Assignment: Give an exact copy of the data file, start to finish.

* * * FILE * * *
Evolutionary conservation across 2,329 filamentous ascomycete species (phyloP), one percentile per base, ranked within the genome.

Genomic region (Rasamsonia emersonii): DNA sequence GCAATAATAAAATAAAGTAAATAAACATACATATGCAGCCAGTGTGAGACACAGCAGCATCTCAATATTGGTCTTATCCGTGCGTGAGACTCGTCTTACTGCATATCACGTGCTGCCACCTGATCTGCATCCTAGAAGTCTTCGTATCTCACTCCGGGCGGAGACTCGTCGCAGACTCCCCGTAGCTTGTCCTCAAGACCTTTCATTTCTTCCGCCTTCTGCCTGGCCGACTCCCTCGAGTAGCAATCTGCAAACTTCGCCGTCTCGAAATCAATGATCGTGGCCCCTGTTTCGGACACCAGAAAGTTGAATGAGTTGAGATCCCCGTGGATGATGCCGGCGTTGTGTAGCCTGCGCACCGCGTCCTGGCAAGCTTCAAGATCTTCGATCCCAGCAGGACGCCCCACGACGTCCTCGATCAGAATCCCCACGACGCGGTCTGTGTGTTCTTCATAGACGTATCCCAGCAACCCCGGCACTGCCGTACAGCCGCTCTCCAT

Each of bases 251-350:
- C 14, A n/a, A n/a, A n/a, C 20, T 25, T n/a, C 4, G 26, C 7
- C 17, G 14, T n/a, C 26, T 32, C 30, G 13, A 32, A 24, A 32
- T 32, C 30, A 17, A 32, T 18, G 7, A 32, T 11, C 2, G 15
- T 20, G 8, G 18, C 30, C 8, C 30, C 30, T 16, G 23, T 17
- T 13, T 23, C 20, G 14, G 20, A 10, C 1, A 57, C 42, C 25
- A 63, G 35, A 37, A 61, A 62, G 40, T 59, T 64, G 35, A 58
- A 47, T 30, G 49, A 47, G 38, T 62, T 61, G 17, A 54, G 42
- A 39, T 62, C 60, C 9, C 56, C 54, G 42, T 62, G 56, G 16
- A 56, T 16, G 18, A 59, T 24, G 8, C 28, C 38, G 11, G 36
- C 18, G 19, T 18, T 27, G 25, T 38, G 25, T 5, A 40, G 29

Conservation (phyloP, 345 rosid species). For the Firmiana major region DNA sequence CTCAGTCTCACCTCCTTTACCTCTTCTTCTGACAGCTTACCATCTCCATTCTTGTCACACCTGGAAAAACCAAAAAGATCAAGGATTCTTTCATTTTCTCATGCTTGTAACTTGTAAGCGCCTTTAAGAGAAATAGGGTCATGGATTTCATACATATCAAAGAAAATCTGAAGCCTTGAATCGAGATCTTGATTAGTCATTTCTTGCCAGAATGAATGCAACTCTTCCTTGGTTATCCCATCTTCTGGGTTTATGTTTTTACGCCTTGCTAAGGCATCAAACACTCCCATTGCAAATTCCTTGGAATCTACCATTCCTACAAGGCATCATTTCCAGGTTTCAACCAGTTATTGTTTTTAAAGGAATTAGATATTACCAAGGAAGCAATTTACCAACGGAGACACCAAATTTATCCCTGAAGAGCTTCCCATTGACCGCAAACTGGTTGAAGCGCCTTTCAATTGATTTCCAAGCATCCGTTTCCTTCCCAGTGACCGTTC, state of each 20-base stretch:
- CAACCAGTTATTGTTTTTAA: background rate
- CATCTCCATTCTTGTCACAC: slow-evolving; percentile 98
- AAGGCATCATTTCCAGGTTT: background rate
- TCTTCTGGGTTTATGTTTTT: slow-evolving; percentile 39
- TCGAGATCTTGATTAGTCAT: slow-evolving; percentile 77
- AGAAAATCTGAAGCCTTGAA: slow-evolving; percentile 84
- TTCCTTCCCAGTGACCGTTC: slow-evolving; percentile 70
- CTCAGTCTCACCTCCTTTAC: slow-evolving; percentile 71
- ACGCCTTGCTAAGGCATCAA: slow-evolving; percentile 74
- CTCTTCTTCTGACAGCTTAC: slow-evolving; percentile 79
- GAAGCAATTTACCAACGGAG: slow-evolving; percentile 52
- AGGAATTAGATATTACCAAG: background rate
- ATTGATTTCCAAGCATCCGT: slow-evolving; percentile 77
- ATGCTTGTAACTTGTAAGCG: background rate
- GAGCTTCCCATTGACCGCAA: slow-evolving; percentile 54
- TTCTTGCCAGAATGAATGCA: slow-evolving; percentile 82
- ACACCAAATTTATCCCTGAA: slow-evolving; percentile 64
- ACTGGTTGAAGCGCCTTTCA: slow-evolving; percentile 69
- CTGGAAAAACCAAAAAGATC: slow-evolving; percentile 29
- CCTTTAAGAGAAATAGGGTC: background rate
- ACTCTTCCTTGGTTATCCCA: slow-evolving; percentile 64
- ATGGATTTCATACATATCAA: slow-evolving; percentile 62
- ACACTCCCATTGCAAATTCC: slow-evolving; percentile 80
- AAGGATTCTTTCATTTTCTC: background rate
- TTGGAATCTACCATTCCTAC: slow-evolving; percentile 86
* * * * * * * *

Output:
Evolutionary conservation across 2,329 filamentous ascomycete species (phyloP), one percentile per base, ranked within the genome.

Genomic region (Rasamsonia emersonii): DNA sequence GCAATAATAAAATAAAGTAAATAAACATACATATGCAGCCAGTGTGAGACACAGCAGCATCTCAATATTGGTCTTATCCGTGCGTGAGACTCGTCTTACTGCATATCACGTGCTGCCACCTGATCTGCATCCTAGAAGTCTTCGTATCTCACTCCGGGCGGAGACTCGTCGCAGACTCCCCGTAGCTTGTCCTCAAGACCTTTCATTTCTTCCGCCTTCTGCCTGGCCGACTCCCTCGAGTAGCAATCTGCAAACTTCGCCGTCTCGAAATCAATGATCGTGGCCCCTGTTTCGGACACCAGAAAGTTGAATGAGTTGAGATCCCCGTGGATGATGCCGGCGTTGTGTAGCCTGCGCACCGCGTCCTGGCAAGCTTCAAGATCTTCGATCCCAGCAGGACGCCCCACGACGTCCTCGATCAGAATCCCCACGACGCGGTCTGTGTGTTCTTCATAGACGTATCCCAGCAACCCCGGCACTGCCGTACAGCCGCTCTCCAT

Each of bases 251-350:
- C 14, A n/a, A n/a, A n/a, C 20, T 25, T n/a, C 4, G 26, C 7
- C 17, G 14, T n/a, C 26, T 32, C 30, G 13, A 32, A 24, A 32
- T 32, C 30, A 17, A 32, T 18, G 7, A 32, T 11, C 2, G 15
- T 20, G 8, G 18, C 30, C 8, C 30, C 30, T 16, G 23, T 17
- T 13, T 23, C 20, G 14, G 20, A 10, C 1, A 57, C 42, C 25
- A 63, G 35, A 37, A 61, A 62, G 40, T 59, T 64, G 35, A 58
- A 47, T 30, G 49, A 47, G 38, T 62, T 61, G 17, A 54, G 42
- A 39, T 62, C 60, C 9, C 56, C 54, G 42, T 62, G 56, G 16
- A 56, T 16, G 18, A 59, T 24, G 8, C 28, C 38, G 11, G 36
- C 18, G 19, T 18, T 27, G 25, T 38, G 25, T 5, A 40, G 29

Conservation (phyloP, 345 rosid species). For the Firmiana major region DNA sequence CTCAGTCTCACCTCCTTTACCTCTTCTTCTGACAGCTTACCATCTCCATTCTTGTCACACCTGGAAAAACCAAAAAGATCAAGGATTCTTTCATTTTCTCATGCTTGTAACTTGTAAGCGCCTTTAAGAGAAATAGGGTCATGGATTTCATACATATCAAAGAAAATCTGAAGCCTTGAATCGAGATCTTGATTAGTCATTTCTTGCCAGAATGAATGCAACTCTTCCTTGGTTATCCCATCTTCTGGGTTTATGTTTTTACGCCTTGCTAAGGCATCAAACACTCCCATTGCAAATTCCTTGGAATCTACCATTCCTACAAGGCATCATTTCCAGGTTTCAACCAGTTATTGTTTTTAAAGGAATTAGATATTACCAAGGAAGCAATTTACCAACGGAGACACCAAATTTATCCCTGAAGAGCTTCCCATTGACCGCAAACTGGTTGAAGCGCCTTTCAATTGATTTCCAAGCATCCGTTTCCTTCCCAGTGACCGTTC, state of each 20-base stretch:
- CAACCAGTTATTGTTTTTAA: background rate
- CATCTCCATTCTTGTCACAC: slow-evolving; percentile 98
- AAGGCATCATTTCCAGGTTT: background rate
- TCTTCTGGGTTTATGTTTTT: slow-evolving; percentile 39
- TCGAGATCTTGATTAGTCAT: slow-evolving; percentile 77
- AGAAAATCTGAAGCCTTGAA: slow-evolving; percentile 84
- TTCCTTCCCAGTGACCGTTC: slow-evolving; percentile 70
- CTCAGTCTCACCTCCTTTAC: slow-evolving; percentile 71
- ACGCCTTGCTAAGGCATCAA: slow-evolving; percentile 74
- CTCTTCTTCTGACAGCTTAC: slow-evolving; percentile 79
- GAAGCAATTTACCAACGGAG: slow-evolving; percentile 52
- AGGAATTAGATATTACCAAG: background rate
- ATTGATTTCCAAGCATCCGT: slow-evolving; percentile 77
- ATGCTTGTAACTTGTAAGCG: background rate
- GAGCTTCCCATTGACCGCAA: slow-evolving; percentile 54
- TTCTTGCCAGAATGAATGCA: slow-evolving; percentile 82
- ACACCAAATTTATCCCTGAA: slow-evolving; percentile 64
- ACTGGTTGAAGCGCCTTTCA: slow-evolving; percentile 69
- CTGGAAAAACCAAAAAGATC: slow-evolving; percentile 29
- CCTTTAAGAGAAATAGGGTC: background rate
- ACTCTTCCTTGGTTATCCCA: slow-evolving; percentile 64
- ATGGATTTCATACATATCAA: slow-evolving; percentile 62
- ACACTCCCATTGCAAATTCC: slow-evolving; percentile 80
- AAGGATTCTTTCATTTTCTC: background rate
- TTGGAATCTACCATTCCTAC: slow-evolving; percentile 86